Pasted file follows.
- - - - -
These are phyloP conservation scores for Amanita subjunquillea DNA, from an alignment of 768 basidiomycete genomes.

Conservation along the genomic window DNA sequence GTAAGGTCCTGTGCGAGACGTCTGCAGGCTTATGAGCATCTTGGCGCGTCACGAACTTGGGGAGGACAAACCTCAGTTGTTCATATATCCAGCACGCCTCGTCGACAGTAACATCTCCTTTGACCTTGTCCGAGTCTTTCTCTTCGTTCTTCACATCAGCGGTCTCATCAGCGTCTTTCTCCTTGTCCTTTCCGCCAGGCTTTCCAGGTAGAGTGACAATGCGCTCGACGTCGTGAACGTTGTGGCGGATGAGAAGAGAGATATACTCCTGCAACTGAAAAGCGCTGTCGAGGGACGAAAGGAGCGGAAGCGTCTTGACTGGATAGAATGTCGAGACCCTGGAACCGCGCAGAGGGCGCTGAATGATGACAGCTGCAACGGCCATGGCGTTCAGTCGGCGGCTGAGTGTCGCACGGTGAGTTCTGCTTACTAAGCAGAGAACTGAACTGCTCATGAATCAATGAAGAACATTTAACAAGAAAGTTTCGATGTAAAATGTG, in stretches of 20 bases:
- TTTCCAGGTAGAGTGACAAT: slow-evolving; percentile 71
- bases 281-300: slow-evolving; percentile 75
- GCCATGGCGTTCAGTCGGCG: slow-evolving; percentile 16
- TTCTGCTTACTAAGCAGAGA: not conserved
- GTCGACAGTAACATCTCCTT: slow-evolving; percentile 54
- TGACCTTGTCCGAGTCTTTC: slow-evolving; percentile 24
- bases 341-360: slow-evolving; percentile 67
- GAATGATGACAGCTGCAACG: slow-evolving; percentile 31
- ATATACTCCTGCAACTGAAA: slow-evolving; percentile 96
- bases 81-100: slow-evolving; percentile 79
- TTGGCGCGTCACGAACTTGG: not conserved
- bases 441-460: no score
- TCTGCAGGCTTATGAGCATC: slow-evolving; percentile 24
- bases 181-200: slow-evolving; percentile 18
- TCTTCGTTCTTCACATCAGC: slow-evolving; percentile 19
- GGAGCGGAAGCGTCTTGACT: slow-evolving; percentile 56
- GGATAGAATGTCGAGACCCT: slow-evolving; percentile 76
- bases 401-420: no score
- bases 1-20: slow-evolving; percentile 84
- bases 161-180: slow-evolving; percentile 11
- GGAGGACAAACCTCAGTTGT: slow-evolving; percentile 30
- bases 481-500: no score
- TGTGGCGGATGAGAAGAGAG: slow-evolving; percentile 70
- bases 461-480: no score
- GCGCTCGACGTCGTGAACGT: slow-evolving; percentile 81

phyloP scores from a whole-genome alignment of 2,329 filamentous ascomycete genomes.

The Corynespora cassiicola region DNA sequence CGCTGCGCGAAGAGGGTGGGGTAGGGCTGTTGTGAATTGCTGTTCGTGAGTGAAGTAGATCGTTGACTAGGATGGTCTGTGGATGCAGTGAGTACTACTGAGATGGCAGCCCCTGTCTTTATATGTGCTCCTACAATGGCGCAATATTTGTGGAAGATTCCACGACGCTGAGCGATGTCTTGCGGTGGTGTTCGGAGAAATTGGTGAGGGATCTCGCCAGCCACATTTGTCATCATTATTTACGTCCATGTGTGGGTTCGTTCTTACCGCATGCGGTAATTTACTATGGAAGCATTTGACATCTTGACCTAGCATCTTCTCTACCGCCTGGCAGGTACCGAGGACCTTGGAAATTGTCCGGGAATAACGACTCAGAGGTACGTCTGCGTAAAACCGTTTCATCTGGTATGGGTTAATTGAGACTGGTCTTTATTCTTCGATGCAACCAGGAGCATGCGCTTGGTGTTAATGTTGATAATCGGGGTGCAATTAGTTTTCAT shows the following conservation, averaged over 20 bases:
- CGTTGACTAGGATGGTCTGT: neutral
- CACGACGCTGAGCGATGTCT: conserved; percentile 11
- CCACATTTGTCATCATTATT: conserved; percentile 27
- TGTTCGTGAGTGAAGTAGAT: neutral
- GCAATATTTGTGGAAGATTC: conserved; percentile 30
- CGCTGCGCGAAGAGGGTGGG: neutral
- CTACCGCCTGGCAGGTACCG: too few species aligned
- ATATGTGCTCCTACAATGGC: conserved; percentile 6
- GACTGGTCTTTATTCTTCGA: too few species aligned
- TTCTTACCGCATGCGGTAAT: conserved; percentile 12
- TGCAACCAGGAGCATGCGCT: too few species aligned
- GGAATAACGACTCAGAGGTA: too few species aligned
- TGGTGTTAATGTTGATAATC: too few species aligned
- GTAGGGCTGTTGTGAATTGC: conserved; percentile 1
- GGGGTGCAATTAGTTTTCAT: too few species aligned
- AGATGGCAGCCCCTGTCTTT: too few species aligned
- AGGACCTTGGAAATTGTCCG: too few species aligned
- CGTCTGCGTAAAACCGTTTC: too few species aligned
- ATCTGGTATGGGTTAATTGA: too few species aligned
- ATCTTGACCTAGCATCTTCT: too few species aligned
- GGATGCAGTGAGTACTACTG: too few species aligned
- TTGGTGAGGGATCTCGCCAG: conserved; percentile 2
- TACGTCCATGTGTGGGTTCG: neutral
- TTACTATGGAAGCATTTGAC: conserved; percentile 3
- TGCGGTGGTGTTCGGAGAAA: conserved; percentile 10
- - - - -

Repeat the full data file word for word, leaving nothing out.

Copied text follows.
These are phyloP conservation scores for Amanita subjunquillea DNA, from an alignment of 768 basidiomycete genomes.

Conservation along the genomic window DNA sequence GTAAGGTCCTGTGCGAGACGTCTGCAGGCTTATGAGCATCTTGGCGCGTCACGAACTTGGGGAGGACAAACCTCAGTTGTTCATATATCCAGCACGCCTCGTCGACAGTAACATCTCCTTTGACCTTGTCCGAGTCTTTCTCTTCGTTCTTCACATCAGCGGTCTCATCAGCGTCTTTCTCCTTGTCCTTTCCGCCAGGCTTTCCAGGTAGAGTGACAATGCGCTCGACGTCGTGAACGTTGTGGCGGATGAGAAGAGAGATATACTCCTGCAACTGAAAAGCGCTGTCGAGGGACGAAAGGAGCGGAAGCGTCTTGACTGGATAGAATGTCGAGACCCTGGAACCGCGCAGAGGGCGCTGAATGATGACAGCTGCAACGGCCATGGCGTTCAGTCGGCGGCTGAGTGTCGCACGGTGAGTTCTGCTTACTAAGCAGAGAACTGAACTGCTCATGAATCAATGAAGAACATTTAACAAGAAAGTTTCGATGTAAAATGTG, in stretches of 20 bases:
- TTTCCAGGTAGAGTGACAAT: slow-evolving; percentile 71
- bases 281-300: slow-evolving; percentile 75
- GCCATGGCGTTCAGTCGGCG: slow-evolving; percentile 16
- TTCTGCTTACTAAGCAGAGA: not conserved
- GTCGACAGTAACATCTCCTT: slow-evolving; percentile 54
- TGACCTTGTCCGAGTCTTTC: slow-evolving; percentile 24
- bases 341-360: slow-evolving; percentile 67
- GAATGATGACAGCTGCAACG: slow-evolving; percentile 31
- ATATACTCCTGCAACTGAAA: slow-evolving; percentile 96
- bases 81-100: slow-evolving; percentile 79
- TTGGCGCGTCACGAACTTGG: not conserved
- bases 441-460: no score
- TCTGCAGGCTTATGAGCATC: slow-evolving; percentile 24
- bases 181-200: slow-evolving; percentile 18
- TCTTCGTTCTTCACATCAGC: slow-evolving; percentile 19
- GGAGCGGAAGCGTCTTGACT: slow-evolving; percentile 56
- GGATAGAATGTCGAGACCCT: slow-evolving; percentile 76
- bases 401-420: no score
- bases 1-20: slow-evolving; percentile 84
- bases 161-180: slow-evolving; percentile 11
- GGAGGACAAACCTCAGTTGT: slow-evolving; percentile 30
- bases 481-500: no score
- TGTGGCGGATGAGAAGAGAG: slow-evolving; percentile 70
- bases 461-480: no score
- GCGCTCGACGTCGTGAACGT: slow-evolving; percentile 81

phyloP scores from a whole-genome alignment of 2,329 filamentous ascomycete genomes.

The Corynespora cassiicola region DNA sequence CGCTGCGCGAAGAGGGTGGGGTAGGGCTGTTGTGAATTGCTGTTCGTGAGTGAAGTAGATCGTTGACTAGGATGGTCTGTGGATGCAGTGAGTACTACTGAGATGGCAGCCCCTGTCTTTATATGTGCTCCTACAATGGCGCAATATTTGTGGAAGATTCCACGACGCTGAGCGATGTCTTGCGGTGGTGTTCGGAGAAATTGGTGAGGGATCTCGCCAGCCACATTTGTCATCATTATTTACGTCCATGTGTGGGTTCGTTCTTACCGCATGCGGTAATTTACTATGGAAGCATTTGACATCTTGACCTAGCATCTTCTCTACCGCCTGGCAGGTACCGAGGACCTTGGAAATTGTCCGGGAATAACGACTCAGAGGTACGTCTGCGTAAAACCGTTTCATCTGGTATGGGTTAATTGAGACTGGTCTTTATTCTTCGATGCAACCAGGAGCATGCGCTTGGTGTTAATGTTGATAATCGGGGTGCAATTAGTTTTCAT shows the following conservation, averaged over 20 bases:
- CGTTGACTAGGATGGTCTGT: neutral
- CACGACGCTGAGCGATGTCT: conserved; percentile 11
- CCACATTTGTCATCATTATT: conserved; percentile 27
- TGTTCGTGAGTGAAGTAGAT: neutral
- GCAATATTTGTGGAAGATTC: conserved; percentile 30
- CGCTGCGCGAAGAGGGTGGG: neutral
- CTACCGCCTGGCAGGTACCG: too few species aligned
- ATATGTGCTCCTACAATGGC: conserved; percentile 6
- GACTGGTCTTTATTCTTCGA: too few species aligned
- TTCTTACCGCATGCGGTAAT: conserved; percentile 12
- TGCAACCAGGAGCATGCGCT: too few species aligned
- GGAATAACGACTCAGAGGTA: too few species aligned
- TGGTGTTAATGTTGATAATC: too few species aligned
- GTAGGGCTGTTGTGAATTGC: conserved; percentile 1
- GGGGTGCAATTAGTTTTCAT: too few species aligned
- AGATGGCAGCCCCTGTCTTT: too few species aligned
- AGGACCTTGGAAATTGTCCG: too few species aligned
- CGTCTGCGTAAAACCGTTTC: too few species aligned
- ATCTGGTATGGGTTAATTGA: too few species aligned
- ATCTTGACCTAGCATCTTCT: too few species aligned
- GGATGCAGTGAGTACTACTG: too few species aligned
- TTGGTGAGGGATCTCGCCAG: conserved; percentile 2
- TACGTCCATGTGTGGGTTCG: neutral
- TTACTATGGAAGCATTTGAC: conserved; percentile 3
- TGCGGTGGTGTTCGGAGAAA: conserved; percentile 10